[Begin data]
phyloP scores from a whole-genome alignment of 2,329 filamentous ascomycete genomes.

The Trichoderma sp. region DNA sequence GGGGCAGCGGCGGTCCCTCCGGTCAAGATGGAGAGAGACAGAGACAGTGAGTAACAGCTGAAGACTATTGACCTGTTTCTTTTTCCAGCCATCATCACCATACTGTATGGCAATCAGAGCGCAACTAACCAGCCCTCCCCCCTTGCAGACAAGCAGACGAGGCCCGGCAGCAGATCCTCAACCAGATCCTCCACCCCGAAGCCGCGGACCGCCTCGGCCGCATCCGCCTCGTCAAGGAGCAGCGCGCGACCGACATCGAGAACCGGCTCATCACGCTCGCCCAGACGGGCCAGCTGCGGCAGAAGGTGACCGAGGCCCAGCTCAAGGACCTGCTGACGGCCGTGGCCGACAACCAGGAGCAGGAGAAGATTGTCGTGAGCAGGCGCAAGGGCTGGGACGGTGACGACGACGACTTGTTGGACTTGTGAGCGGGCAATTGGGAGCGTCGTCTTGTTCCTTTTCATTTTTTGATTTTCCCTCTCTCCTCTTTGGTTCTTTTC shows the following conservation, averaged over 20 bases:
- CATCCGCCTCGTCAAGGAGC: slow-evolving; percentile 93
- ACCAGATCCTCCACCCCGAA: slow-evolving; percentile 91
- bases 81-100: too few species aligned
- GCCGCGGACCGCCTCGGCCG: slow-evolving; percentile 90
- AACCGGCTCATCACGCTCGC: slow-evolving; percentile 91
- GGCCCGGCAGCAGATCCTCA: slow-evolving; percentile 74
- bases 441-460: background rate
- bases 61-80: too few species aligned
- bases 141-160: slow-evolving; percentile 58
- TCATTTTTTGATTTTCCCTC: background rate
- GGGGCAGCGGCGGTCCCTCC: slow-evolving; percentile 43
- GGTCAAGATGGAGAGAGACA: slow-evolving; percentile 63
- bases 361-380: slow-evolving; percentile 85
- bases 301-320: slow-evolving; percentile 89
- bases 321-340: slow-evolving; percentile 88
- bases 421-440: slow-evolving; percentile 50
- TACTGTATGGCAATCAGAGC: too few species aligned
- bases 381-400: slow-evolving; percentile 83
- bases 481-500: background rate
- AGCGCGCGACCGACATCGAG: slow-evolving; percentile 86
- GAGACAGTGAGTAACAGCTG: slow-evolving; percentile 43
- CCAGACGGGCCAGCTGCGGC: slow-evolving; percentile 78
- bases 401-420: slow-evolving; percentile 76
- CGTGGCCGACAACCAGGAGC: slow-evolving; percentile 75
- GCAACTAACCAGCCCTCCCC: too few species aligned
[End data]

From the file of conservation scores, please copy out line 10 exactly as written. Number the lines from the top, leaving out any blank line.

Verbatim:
- bases 61-80: too few species aligned